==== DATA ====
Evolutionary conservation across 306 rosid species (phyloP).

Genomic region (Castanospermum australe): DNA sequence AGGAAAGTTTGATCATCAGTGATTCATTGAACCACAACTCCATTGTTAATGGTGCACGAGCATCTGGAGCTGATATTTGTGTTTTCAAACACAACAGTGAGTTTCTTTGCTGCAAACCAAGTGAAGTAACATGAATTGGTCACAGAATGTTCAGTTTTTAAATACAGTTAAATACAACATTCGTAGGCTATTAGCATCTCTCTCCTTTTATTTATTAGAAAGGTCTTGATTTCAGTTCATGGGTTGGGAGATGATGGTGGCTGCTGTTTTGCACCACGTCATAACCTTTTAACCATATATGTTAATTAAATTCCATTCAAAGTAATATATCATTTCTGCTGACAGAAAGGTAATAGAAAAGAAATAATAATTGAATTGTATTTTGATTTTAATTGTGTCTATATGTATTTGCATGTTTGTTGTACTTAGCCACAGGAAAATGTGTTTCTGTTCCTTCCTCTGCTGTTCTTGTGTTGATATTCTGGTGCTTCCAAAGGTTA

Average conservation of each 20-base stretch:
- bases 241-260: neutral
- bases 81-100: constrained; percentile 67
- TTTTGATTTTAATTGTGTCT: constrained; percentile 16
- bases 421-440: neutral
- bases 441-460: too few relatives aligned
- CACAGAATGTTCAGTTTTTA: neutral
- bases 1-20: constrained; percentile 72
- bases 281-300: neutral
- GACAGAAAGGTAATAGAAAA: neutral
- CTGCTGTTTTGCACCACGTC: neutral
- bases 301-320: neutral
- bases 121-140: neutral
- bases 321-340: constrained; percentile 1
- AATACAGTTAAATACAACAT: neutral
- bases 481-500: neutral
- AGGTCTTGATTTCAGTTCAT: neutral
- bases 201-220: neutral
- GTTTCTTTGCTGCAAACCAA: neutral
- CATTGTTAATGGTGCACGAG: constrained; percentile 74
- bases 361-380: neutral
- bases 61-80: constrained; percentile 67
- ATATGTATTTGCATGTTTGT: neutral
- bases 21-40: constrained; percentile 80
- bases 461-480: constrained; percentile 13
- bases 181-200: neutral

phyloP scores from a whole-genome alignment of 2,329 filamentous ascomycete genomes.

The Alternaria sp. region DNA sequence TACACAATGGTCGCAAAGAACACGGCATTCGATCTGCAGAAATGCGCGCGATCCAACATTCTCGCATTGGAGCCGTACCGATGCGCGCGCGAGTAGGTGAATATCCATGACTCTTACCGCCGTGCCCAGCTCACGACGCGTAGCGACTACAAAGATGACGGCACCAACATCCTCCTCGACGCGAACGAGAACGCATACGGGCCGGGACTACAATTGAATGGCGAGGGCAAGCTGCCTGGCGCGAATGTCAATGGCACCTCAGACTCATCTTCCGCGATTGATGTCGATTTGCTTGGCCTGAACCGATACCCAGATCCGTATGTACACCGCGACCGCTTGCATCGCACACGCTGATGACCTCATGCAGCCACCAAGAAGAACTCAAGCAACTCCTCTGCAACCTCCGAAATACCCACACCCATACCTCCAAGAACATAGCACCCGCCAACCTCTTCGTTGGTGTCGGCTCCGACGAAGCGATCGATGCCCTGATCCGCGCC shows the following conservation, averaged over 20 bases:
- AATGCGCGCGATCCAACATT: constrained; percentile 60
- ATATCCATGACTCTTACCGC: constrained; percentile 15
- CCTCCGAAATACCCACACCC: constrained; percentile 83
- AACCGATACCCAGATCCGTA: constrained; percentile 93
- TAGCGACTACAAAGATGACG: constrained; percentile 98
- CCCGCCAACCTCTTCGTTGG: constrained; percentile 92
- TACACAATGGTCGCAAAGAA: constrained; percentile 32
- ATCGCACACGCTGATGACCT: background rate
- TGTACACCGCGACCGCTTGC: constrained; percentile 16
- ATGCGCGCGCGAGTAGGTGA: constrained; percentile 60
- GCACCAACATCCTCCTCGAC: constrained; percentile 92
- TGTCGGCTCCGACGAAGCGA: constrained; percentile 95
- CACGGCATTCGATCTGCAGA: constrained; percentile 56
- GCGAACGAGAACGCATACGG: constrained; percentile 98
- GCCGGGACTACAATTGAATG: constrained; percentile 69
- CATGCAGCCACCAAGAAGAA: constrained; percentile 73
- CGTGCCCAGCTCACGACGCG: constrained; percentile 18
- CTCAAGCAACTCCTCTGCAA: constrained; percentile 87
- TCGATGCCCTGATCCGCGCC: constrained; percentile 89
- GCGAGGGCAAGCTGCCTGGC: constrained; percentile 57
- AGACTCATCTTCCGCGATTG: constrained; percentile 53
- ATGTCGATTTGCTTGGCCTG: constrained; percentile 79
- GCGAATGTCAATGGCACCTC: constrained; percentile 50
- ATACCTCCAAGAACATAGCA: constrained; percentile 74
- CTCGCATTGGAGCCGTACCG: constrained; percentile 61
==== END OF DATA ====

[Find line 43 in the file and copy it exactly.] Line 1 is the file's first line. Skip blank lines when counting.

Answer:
- CACGGCATTCGATCTGCAGA: constrained; percentile 56